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The Marginalization of Globally-Born Businesses: Ethnically Divided Trade in Hamburg and the World Economy-The Case of Global Persian Carpet Trade through Ethnic Networks

Author(s): Shahamak Rezaei

Journal: American Journal of Economics and Business Administration
ISSN 1945-5488

Volume: 1;
Issue: 2;
Start page: 79;
Date: 2009;
Original page

Keywords: Globalization | global trade | world economy | ethnic entrepreneurship | business network | ethnic network | business clusters | ethnic enclave economy | ethnicity and “sub-ethnicity” | business break-out | weak ties and strong ties | SME’s and growth | socio-economic mobility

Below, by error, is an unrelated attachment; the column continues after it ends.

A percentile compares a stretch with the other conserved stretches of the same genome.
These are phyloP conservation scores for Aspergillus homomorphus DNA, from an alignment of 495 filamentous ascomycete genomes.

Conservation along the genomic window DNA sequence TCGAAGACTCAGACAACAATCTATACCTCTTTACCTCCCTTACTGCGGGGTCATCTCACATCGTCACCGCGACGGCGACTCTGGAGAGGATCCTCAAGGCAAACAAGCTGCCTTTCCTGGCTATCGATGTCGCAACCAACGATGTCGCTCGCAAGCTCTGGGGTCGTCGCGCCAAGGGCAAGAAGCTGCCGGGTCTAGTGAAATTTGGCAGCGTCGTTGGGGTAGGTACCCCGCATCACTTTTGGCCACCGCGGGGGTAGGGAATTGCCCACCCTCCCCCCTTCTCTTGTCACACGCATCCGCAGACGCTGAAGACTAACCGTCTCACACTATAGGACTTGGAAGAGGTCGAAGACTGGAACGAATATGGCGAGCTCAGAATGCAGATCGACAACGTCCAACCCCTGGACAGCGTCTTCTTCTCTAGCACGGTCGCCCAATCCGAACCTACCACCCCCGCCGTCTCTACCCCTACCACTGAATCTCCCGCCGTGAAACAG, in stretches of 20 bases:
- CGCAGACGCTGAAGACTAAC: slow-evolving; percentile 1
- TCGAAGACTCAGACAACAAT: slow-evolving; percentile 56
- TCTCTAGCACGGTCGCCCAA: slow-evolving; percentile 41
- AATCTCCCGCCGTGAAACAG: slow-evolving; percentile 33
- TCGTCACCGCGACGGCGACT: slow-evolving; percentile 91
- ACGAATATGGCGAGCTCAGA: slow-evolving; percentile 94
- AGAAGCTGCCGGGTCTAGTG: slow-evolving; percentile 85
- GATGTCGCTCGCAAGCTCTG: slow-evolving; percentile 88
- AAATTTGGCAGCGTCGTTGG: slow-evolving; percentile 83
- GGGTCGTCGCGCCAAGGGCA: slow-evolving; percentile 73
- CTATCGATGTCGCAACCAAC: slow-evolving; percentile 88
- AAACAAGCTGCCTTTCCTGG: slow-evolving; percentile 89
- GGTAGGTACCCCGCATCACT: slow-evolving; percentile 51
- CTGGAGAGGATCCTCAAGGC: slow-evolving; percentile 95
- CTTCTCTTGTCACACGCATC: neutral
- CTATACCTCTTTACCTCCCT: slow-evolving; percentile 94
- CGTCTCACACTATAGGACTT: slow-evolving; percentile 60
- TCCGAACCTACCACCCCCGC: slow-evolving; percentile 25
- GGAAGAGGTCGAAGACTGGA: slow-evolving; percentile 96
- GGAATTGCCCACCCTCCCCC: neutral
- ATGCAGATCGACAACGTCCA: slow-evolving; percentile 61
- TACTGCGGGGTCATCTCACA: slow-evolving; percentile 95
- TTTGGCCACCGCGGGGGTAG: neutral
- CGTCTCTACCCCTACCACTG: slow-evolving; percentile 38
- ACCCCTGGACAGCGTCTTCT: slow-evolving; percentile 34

Problem statement: Persian carpets have long been a major commodity in the world market, controlled by the Tehran Carpet Bazaar and the Hamburg Free Harbor. Today about 200 private traders in the Hamburg Free Harbor area export their carpets to about 10,000 private carpet traders throughout the world, these being mainly of Iranian origin. The case of Persian Carpet represents one of the most magnificent and powerful examples of ethnic enclave economy in contemporary world. Approach: This study brought about some in depth knowledge, qualitative as well as quantitative, of how such an ethnic enclave economy of scale operates, how it reproduced itself and how it met the challenges, be it political, demographical or others. Results: The study showed, that in spite of major political turbulence in Iran since 1979, the spreading of state controlled trading companies inside and outside of Iran and increasing international market pressure due to the growth of copying production of Persian carpets in other countries, the Tehran-Hamburg axis remains the core of this trade-with private Iranian traders occupying the dominant position on both sides of the transaction line. Taking a closer look it became obvious that in particular, it is Iranian traders of Azarbaidjan descent who speak “Azari”, a language similar to Turkish, who control the trade in both cities. Understanding the character and strategies of ethnic economy and ethnic enclave economy this study concludes, that it was necessary to look beyond and within the demarcation of national background and even ethnic boundaries in a broader sense according to which these phenomena mistakenly had been attempted to be explained. Conclusion: The engine of ethnic enclave economy cannot be upheld without a core, entrance into mainstream economy which required both more than common national and ethnic background. The challenge for this economy is how to dissolve from strong ties to more loose organization based on rationally structured mode of organization. So far, however, the limited group of traders stick together in order to remain in control of this world-wide billion dollars trade.
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